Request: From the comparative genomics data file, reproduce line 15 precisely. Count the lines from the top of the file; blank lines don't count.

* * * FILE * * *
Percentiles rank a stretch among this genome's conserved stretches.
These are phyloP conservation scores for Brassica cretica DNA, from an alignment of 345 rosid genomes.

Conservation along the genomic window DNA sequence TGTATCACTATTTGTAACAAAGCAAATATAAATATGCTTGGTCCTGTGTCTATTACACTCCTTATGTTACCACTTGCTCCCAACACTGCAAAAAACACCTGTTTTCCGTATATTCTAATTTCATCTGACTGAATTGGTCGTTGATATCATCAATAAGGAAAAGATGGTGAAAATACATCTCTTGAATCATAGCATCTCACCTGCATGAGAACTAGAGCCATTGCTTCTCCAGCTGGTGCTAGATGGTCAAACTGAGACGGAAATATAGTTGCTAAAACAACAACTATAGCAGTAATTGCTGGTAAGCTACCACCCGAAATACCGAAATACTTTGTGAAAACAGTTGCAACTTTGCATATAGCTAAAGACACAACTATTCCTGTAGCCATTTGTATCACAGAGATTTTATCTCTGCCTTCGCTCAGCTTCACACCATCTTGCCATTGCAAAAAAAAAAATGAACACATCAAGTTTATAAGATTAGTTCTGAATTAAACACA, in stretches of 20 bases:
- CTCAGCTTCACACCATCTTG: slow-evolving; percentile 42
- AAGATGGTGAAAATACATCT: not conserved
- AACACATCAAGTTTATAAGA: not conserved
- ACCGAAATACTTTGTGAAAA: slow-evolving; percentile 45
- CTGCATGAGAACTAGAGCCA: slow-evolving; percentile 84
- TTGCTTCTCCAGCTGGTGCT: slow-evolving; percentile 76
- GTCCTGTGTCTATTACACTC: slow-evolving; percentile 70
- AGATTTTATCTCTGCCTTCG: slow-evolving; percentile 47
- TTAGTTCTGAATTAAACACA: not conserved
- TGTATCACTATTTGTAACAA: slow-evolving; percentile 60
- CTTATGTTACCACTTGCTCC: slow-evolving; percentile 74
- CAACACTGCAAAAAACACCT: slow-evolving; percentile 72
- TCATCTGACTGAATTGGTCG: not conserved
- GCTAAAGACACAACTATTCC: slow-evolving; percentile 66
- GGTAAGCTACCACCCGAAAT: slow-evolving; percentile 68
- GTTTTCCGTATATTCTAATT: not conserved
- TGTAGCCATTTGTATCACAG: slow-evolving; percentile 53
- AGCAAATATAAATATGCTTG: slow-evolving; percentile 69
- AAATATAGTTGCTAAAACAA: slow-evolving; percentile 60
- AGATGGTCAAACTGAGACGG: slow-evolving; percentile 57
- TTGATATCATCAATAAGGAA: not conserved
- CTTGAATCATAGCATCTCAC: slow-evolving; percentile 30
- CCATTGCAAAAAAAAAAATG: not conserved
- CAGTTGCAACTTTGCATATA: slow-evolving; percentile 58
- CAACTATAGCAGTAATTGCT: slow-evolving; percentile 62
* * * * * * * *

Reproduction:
- CAACACTGCAAAAAACACCT: slow-evolving; percentile 72